(1798 - 1872)
Samuel Spode was active/lived in United Kingdom, England, Ireland. Samuel Spode is known for horse and dog portrait painting, equestrian genre.
Biography from the Archives of askART
Samuel Spode 1798-1872, Equestrian Artist
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The artist, Samuel Spode, known as Sam, was born on 21st April 1798 and baptized on 23rd May 1798 at Stoke upon Trent, Staffordshire. His father, who was also named Samuel Spode, was the younger son of Josiah Spode I, the founder of the Spode pottery business. His mother was Sarah Garner, daughter of Robert Garner who had worked for the potter Thomas Whieldon c.1750, at the same time as Josiah Spode I.
The first 22 years of Sam’s life seemed to have passed without record, although he claimed to have had some legal training with his uncle, Thomas Fenton, who had married Anne, the youngest daughter of Josiah Spode I.
Sam’s first marriage was to Mary Crewe at Stoke upon Trent on 6th February 1821, the same day as his elder brother, another Josiah Spode, who married Mary Middlemore Garner.
In 1820, the government was marketing the need for free settlers to go to the penal colony of Van Diemen’s Land (later Tasmania). Both Sam and his brother were interested, and with their new brides, they all four left England about 10 weeks after their weddings and sailed to Hobart. Sam was looking for work with his legal training and in October 1824, he was appointed clerk of the colony’s Supreme Court. However, unlike his brother, he didn’t settle there, swopped his grant of land for a return passage, and arrived back in England in 1826.
Letters to his uncle Thomas Fenton during the next few years indicate his restless character, always short of money, regularly job hunting for work in a legal office, and considering the possibilities of his paintings. For the three years 1829, 1830 and 1831 only, he appears in the Law Lists as a Country Attorney in Sudbury, Suffolk, though he may have left there by early 1831. Thereafter he seems to have devoted his time to his paintings, travelling widely in both England and Ireland.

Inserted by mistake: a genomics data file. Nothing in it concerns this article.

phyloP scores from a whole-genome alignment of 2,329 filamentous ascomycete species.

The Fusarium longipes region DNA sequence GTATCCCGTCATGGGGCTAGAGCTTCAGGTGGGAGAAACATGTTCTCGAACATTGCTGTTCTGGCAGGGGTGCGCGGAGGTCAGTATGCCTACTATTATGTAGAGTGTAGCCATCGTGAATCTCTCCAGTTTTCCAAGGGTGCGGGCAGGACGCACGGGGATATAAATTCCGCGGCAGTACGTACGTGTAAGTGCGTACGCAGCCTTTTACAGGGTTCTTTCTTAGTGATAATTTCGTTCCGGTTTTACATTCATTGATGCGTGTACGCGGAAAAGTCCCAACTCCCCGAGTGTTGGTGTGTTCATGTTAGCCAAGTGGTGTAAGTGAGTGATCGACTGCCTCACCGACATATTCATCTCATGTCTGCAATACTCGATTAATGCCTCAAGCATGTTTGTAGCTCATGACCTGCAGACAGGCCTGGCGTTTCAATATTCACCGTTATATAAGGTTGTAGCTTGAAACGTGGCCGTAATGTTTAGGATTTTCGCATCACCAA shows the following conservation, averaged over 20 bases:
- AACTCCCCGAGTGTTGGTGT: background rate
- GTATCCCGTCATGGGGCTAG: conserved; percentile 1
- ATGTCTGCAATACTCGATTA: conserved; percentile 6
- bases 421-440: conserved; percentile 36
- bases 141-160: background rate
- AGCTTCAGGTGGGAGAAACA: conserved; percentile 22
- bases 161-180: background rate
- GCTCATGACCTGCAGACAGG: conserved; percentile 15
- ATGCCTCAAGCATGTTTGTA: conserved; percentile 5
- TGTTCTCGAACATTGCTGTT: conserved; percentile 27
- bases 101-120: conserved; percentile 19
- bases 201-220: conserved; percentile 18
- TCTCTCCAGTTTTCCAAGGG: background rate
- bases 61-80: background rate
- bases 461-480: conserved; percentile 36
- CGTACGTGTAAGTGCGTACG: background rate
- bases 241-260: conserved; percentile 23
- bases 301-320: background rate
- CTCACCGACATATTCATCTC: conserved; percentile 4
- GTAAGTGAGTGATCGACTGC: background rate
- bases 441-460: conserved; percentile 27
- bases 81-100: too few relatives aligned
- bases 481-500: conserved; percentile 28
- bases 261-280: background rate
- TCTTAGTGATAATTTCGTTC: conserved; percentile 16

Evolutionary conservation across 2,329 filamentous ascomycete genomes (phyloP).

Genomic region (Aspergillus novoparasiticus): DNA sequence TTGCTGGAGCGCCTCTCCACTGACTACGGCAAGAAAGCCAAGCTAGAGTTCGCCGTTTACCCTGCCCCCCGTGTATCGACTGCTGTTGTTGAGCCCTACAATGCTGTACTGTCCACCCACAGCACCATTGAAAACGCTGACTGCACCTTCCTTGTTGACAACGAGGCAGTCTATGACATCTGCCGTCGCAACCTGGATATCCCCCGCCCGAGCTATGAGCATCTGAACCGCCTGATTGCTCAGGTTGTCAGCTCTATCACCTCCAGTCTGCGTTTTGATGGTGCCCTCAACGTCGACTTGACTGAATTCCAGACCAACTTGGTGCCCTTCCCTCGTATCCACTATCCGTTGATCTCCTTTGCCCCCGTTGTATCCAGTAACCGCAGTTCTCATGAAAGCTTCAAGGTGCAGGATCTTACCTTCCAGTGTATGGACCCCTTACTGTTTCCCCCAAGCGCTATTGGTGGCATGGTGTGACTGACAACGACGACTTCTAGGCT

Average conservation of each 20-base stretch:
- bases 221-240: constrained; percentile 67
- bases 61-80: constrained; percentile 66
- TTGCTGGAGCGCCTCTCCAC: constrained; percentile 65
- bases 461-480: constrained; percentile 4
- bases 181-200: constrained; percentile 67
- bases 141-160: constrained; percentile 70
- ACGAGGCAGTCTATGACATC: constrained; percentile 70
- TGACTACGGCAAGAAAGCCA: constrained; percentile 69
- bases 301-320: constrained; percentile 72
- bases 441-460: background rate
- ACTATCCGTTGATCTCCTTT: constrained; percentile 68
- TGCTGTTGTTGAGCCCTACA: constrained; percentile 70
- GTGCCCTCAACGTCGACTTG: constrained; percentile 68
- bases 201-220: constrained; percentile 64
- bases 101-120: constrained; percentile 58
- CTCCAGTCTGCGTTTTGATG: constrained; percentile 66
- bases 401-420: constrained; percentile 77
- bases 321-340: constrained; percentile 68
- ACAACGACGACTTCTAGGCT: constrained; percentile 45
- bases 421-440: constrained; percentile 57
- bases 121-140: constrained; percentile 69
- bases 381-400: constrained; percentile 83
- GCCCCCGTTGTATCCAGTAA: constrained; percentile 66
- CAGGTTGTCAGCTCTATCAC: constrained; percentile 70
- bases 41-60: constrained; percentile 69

Almost exactly one year after their return to England, Sam’s first wife, Mary Crewe, died on 10th June 1827 leaving Sam with two surviving children. After Mary’s death, Sam married again seven months later, just before his mentioned move to Sudbury, but his second wife also died six years later in 1834. He then probably had another short marriage before his third wife died in 1837, aged only 20, and he married again, for probably the fourth time, to a girl in Liverpool in 1839, where he was either living or using an address at that time. None of his marriages after the first produced any children who survived infancy, but the death of his first child by his fourth marriage provided the vital link between his legal and artistic careers. The child’s death was registered by the child’s mother’s brother, and he named the father as Samuel Spode, Solicitor and Artist.